In the previous post, we saw how, under restrictive assumptions, $r < g$ means that capital cannot self-perpetuate. Holders of wealth— in the aggregate— must save more than capital income provides or the wealth-income ratio $\beta$ will fall.

Unfortunately, the assumptions behind this conclusion are surely overly restrictive. In particular, we should at the very least investigate the dynamics when there are long-run capital gains. When there are no miscellaneous volume adjustments,
$$
\beta_t=\frac{1+q_t}{1+g_t}\left(1+g^{ws}_t\right)\beta_{t-1}
$$
where $q$ is the rate of inflation-adjusted capital gains, and $g^{ws}$ is the pure rate of growth of wealth due to saving (that is, $g^{ws}={S}/{W}$– the savings-wealth ratio. We may rewrite the evolution of $\beta$ as
$$
\beta_t=\frac{1+q_t}{1+g_t}\left(\beta_{t-1}+s_{t-1}\right)
$$
and therefore
$$
\left(\beta_t-\bar{\beta}_t\right)=\frac{1+q_t}{1+g_t}\left(\beta_{t-1}-\bar{\beta}_t\right)
$$
where
$$
\bar{\beta}_t=\frac{1+q_t}{g_t-q_t}s_{t-1}
$$
Thus, so long as $g>q$— the rate of capital gains is less than the growth rate of net income— then $\beta$ tends toward a finite ratio. However, if $q>g$, then $\beta$ grows without bound. The rate at which wealth appreciates may become more critical to the dynamics than the interest and dividends it may provide.

## Monday, May 29, 2017

### The Evolution of Capital, Part II.

A long while back, I promised to get into the significance of $r>g$ to Piketty’s framework. To review where I left off,

Now, $s$ is defined as net savings as a share of net income. If we put savings instead in terms of net

Put another way: if, in the long run, Piketty’s Second Law holds and $r < g$, then $\zeta>1$. That is, under these very restrictive conditions, capital owners must save more than their capital income— in the aggregate,

Unfortunately, real capital gains are something we do observe in the real world, so the story is surely more complex. We’ll look at that in the next (very mathy) post.

Piketty’s “stock of capital is increasing faster than net income” if and only if there is sufficient net savings irrespective of the rate of return on capital.This result depended upon the assumptions that there are zero miscellaneous volume adjustments to the capital stock and zero inflation-adjusted capital gains. Under these assumptions, the evolution of the wealth-income ratio $\beta$ follows $$ \beta_t=\frac{1}{1+g_t}\left(\beta_{t-1}+s_{t-1}\right) $$ Equivalently, we may write $$ \left(\beta_t-\bar{\beta}_t\right)=\frac{1}{1+g_t}\left(\beta_{t-1}-\bar{\beta}_t\right) $$ where $\bar{\beta}_t={s_{t-1}}/{g_t}$. That is, $\beta$ is always tending toward ${s}/{g}$ so long as there is real growth in net income ($g>0$). This is Piketty’s Second Law in its simplest form.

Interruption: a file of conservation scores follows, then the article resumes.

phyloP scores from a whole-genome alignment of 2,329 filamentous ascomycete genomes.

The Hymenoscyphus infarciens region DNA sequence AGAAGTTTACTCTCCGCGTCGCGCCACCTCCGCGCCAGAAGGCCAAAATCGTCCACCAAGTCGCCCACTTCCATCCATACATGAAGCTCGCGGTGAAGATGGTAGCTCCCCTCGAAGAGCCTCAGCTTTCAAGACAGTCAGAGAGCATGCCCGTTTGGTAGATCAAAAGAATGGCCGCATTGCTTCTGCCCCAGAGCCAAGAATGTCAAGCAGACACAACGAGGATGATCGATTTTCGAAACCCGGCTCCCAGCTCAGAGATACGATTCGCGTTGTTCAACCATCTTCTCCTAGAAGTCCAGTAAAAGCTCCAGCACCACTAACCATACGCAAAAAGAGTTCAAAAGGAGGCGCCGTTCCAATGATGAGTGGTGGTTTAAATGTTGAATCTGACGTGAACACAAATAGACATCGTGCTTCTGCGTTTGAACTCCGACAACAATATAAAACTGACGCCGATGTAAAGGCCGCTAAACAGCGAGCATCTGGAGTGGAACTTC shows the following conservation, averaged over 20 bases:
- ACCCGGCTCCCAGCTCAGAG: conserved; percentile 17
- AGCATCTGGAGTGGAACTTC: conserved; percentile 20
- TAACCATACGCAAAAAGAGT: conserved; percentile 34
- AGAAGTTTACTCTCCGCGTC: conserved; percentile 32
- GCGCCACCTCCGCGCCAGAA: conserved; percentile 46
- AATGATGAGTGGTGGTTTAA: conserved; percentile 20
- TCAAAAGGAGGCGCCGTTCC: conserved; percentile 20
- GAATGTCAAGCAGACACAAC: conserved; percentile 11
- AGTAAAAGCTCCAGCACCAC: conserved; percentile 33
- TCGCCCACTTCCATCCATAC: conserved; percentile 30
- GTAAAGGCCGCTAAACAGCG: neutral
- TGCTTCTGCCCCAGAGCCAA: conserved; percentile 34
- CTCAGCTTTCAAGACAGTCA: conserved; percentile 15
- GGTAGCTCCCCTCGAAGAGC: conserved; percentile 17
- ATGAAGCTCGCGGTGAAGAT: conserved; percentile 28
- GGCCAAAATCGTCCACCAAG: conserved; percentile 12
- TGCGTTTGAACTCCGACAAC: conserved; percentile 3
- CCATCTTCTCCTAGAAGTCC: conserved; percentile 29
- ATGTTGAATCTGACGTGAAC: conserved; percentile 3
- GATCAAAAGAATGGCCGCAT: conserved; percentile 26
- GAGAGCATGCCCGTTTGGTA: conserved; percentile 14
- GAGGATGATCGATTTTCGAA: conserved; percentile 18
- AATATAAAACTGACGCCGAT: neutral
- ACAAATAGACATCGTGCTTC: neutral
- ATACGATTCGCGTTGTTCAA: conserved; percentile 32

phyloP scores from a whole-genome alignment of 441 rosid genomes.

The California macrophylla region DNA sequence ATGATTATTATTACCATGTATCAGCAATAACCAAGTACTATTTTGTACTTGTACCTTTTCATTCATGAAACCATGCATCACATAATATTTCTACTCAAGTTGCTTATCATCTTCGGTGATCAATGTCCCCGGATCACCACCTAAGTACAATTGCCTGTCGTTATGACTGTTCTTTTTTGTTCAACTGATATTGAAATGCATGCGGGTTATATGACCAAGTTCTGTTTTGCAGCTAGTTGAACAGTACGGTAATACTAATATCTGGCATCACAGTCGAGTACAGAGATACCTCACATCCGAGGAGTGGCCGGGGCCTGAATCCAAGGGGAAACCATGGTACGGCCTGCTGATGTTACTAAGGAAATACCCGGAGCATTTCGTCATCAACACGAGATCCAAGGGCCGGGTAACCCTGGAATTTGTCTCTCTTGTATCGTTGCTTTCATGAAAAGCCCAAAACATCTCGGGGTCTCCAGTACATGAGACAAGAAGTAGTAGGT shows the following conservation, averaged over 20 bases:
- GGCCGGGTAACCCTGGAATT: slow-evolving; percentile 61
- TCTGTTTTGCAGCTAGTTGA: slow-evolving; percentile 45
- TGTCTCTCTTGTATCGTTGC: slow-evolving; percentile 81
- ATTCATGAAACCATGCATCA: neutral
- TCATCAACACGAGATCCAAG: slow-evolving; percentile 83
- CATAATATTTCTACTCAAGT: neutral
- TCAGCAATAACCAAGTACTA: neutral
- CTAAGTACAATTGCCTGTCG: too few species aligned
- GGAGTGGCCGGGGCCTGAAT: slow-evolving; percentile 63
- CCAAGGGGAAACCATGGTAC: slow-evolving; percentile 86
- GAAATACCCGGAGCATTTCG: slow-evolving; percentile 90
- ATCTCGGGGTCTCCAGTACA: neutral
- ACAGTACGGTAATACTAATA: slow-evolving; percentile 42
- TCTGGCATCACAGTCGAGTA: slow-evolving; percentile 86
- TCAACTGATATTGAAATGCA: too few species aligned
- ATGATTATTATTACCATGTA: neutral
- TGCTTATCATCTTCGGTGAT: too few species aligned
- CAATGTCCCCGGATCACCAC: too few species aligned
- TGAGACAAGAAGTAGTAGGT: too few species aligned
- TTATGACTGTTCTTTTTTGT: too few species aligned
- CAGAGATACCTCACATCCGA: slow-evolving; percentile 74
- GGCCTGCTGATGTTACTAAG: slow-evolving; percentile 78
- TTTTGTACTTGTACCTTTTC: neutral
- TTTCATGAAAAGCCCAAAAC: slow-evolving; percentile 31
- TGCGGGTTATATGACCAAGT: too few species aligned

Now, $s$ is defined as net savings as a share of net income. If we put savings instead in terms of net

*capital*income, $$ \zeta\equiv\frac{S}{Y^k} $$ then starting with Piketty’s First Law (the identity $\alpha=r\beta$) we find that the economy is tending toward $$ \frac{\alpha}{r}=\beta=\frac{s}{g}=\frac{\alpha\zeta}{g} $$ If we then assume that all net savings come out of net capital income, we find $$ \frac{r}{g}=\frac{1}{\zeta}\geq 1 $$ or $r>g$.Put another way: if, in the long run, Piketty’s Second Law holds and $r < g$, then $\zeta>1$. That is, under these very restrictive conditions, capital owners must save more than their capital income— in the aggregate,

*capital cannot self-perpetuate.*Unfortunately, real capital gains are something we do observe in the real world, so the story is surely more complex. We’ll look at that in the next (very mathy) post.

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